If 2020 was a baseball game, the crowd would be going wild over the curveballs, unexpected home runs, and plenty of swings knocking the ball completely out of the park.
Over the past year, life has thrown curveball after curveball, keeping us glued to the edge of our seats, squinting our eyes to see if we can predict what will happen next.
And one of the most popular questions floating around is, “When will life go back to normal?” But let’s pause and analyze what normal really looks like.
What is normal?
In the world of psychology, psychologists define the ideal and use that paradigm to interpret what is abnormal. A normal person can think clearly, therefore an individual who experiences hallucinations has abnormal symptoms. Or a normal person can carry on a typical conversation, while someone who struggles to talk with others has abnormal social skills.
Normal could mean
- Common. “A normal outfit is blue jeans and a tee shirt.”
- Average. “The normal price of dry pasta is one dollar per pound.”
- Optimal. “A normal day of exercise equals 1 hour or ten thousand steps.”
- Adequate. “A normal person doesn’t walk with a limp.”
Normal often means conformity. Yet normal is generic. It’s like potato chips or soda. There are plenty of off-brands depending on where you shop: WalMart cola or Target chips. Normal life can look very different from person to person.
However, normal is also specific, like Coke a Cola or Lays sour cream and onion chips. Like going back to school, not having to wear a mask inside, or being able to find toilet paper for a reasonable price.
So when we are asking, “When will life return to normal?” We are actually curious about both the broad and specific parts of life. Ask yourself what normal feels like.
- What makes my home life feel normal?
- What feels normal at work or school?
- What does normal shopping, dining, or entertainment look like?
- What makes time with my friends feel normal?
Accepting the new normal
If you’re like most of the world, you have probably been asking that buzz question for a few months now…and life still feels different. Some things are returning to normal, like the fact that we can leave our houses and that businesses are open once again. Some things still feel foreign, like wearing masks indoors and keeping our distance from other individuals.
One of the first steps toward regaining normalcy is actually accepting that life is not normal, recognizing that things are different and that we aren’t in control. Acknowledge that friendships have been impacted, work and school have been modified, and going in public isn’t the same.
But let me guess, this “new normal” doesn’t diminish your anxiety. It doesn’t eliminate your fears. It has just morphed them.
How to handle change
- Acknowledge change. Name it, specify what’s different, and express how you feel about those changes.
- Don’t try to change things back to normal. Yesterday is gone, and tomorrow will not look like yesterday.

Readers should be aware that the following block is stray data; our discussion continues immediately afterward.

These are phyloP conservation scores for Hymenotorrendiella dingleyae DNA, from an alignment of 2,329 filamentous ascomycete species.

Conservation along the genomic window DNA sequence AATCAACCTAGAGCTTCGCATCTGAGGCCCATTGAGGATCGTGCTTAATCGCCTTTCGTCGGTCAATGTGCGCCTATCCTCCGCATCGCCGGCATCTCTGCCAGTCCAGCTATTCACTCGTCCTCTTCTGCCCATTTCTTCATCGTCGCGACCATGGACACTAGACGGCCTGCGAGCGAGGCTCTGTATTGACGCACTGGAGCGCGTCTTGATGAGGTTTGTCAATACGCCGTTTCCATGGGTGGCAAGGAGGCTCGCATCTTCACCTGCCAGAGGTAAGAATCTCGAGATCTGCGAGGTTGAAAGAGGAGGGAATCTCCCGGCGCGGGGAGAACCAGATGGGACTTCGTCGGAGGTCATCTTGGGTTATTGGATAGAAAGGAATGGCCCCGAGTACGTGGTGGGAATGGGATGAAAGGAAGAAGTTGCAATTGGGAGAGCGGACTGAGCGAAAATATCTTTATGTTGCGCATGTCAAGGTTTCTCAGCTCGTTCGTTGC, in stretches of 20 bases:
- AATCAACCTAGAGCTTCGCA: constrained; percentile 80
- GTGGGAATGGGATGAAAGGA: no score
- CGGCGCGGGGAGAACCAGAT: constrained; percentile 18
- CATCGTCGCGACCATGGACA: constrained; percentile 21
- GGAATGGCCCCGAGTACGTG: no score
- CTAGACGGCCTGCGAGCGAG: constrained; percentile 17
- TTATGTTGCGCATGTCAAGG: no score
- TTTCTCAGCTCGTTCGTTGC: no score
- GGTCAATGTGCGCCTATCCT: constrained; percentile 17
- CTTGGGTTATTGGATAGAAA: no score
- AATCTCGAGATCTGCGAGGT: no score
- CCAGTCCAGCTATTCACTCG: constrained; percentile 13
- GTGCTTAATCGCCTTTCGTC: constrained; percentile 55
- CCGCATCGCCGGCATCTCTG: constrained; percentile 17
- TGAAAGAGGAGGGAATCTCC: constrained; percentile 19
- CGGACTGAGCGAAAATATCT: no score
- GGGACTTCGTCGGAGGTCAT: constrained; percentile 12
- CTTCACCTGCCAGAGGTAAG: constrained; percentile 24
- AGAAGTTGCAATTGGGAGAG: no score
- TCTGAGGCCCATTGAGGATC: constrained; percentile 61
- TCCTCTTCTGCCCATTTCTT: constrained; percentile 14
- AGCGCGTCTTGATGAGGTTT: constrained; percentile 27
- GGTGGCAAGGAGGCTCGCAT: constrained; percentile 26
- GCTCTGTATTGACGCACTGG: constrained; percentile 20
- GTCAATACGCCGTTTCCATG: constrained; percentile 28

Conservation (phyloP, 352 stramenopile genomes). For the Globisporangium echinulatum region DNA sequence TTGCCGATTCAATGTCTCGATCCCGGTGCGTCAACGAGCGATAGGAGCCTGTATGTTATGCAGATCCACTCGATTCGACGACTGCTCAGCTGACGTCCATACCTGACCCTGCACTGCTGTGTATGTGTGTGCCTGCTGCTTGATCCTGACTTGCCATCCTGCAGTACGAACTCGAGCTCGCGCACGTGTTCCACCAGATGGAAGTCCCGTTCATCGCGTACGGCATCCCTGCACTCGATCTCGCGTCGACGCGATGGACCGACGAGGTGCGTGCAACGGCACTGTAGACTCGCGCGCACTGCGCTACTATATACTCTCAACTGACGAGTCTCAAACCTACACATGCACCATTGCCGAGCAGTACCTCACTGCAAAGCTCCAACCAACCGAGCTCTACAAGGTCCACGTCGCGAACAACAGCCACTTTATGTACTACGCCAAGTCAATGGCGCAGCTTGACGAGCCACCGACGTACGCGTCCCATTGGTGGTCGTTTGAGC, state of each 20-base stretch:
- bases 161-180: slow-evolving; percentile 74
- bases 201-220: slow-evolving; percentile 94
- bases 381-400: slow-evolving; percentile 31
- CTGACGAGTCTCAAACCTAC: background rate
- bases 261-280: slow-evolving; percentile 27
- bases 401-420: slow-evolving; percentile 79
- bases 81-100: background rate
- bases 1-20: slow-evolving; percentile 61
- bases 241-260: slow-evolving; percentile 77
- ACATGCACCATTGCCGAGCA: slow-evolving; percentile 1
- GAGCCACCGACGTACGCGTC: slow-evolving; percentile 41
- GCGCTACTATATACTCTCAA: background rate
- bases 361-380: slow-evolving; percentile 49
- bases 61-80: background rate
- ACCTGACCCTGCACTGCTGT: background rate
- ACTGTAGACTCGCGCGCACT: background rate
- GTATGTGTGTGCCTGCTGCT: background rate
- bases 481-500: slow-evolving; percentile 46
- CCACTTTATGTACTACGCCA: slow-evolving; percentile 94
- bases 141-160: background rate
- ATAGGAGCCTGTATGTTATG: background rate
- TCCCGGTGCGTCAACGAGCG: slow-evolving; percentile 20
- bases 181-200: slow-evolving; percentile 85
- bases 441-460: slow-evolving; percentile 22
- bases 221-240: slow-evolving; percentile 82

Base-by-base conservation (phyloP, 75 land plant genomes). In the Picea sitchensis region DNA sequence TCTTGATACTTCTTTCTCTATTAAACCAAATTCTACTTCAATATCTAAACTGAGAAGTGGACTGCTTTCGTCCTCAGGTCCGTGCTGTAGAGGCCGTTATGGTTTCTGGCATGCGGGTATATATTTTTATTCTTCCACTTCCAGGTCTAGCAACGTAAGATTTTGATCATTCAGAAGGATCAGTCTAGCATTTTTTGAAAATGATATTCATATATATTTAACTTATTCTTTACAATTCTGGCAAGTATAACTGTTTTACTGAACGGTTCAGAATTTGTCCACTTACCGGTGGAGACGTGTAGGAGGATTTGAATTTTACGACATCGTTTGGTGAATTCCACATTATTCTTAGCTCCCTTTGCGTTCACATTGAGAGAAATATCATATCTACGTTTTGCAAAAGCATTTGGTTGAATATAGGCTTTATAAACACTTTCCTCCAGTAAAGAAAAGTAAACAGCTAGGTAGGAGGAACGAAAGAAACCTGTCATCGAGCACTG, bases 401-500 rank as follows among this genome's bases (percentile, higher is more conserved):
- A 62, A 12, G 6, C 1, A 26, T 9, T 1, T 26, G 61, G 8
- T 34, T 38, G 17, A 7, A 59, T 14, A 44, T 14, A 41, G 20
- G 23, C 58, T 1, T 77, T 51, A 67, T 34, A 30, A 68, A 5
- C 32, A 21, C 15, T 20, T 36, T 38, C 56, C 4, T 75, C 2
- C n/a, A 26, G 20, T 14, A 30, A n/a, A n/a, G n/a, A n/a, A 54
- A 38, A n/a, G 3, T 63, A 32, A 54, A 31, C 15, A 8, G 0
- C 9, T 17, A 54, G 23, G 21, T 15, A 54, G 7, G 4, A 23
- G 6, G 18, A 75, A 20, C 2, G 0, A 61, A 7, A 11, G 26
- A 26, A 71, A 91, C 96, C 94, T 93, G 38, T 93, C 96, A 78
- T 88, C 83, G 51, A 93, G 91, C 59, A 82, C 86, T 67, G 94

- Modify to a new normal. Accept your new reality by focusing on the things that are the same and processing one new change at a time.
Here are what a few examples of what our new normal post-Covid will look like:
- Hand shakes, high fives, and hugs might grow as old-fashioned as curtsies and bows.
- Masks, hand sanitizer, and disinfectant spray will be commonplace, as if they are the latest design trend.
- Travel (especially business travel) will likely reduce, including the use of public transportation.
- Shopping from home and curbside pickup are trends that will linger.
- More people will work (or learn) from home.
- Sports arenas, conference centers, and entertainment venues probably won’t be packed to the brim.
- Families will take local adventures instead of international ones.
- Savings accounts and pantries will be fuller than ever before.
- New creative solutions and innovations will flood the market.
Nevertheless, there are things in life that will remain the same:
- Your dog still barks at the mailman.
- Coffee (or tea, or a smoothie) is still your morning go-to drink.
- Chocolate still tastes good, and kids still devour sweet treats.
- The morning news still shares the weather forecast.
- It still feels good to slip in bed at the end of the day.
- The sun still shines in the summer, and the air still grows cool on a fall evening.
Take a moment to write a list of things that have changed and things that have remained the same in your life. Mentally sift through them, or jot them down in a journal.
For an extra challenge, take notes throughout your day of things that have remained the same! Hint: use all five senses. (I still smell my favorite coffee brewing, I still wash dishes in hot water, I still listen to my cuckoo clock, I still feel the warmth of the sun on my skin, etc.)
- Over time you will gradually increase healthy behaviors and decrease unhealthy behaviors.
- A significant event, such as a pandemic, causes you to instantly adopt healthier behaviors.
- Eventually, those extremely healthy behaviors will decrease, but they won’t drop as low as they were before—this is your new normal.
So as you can see, a new normal will emerge from this season. And as a result, it will be better than your old normal!
Need help managing change?
Change takes a toll, even if you deliberately emphasize what is the same.
If change feels like a weight on your back, let’s chat. You can have freedom from the burdens even in the midst of a new normal. In fact, there are always hidden blessings in the midst of a new normal!
Teen Social Anxiety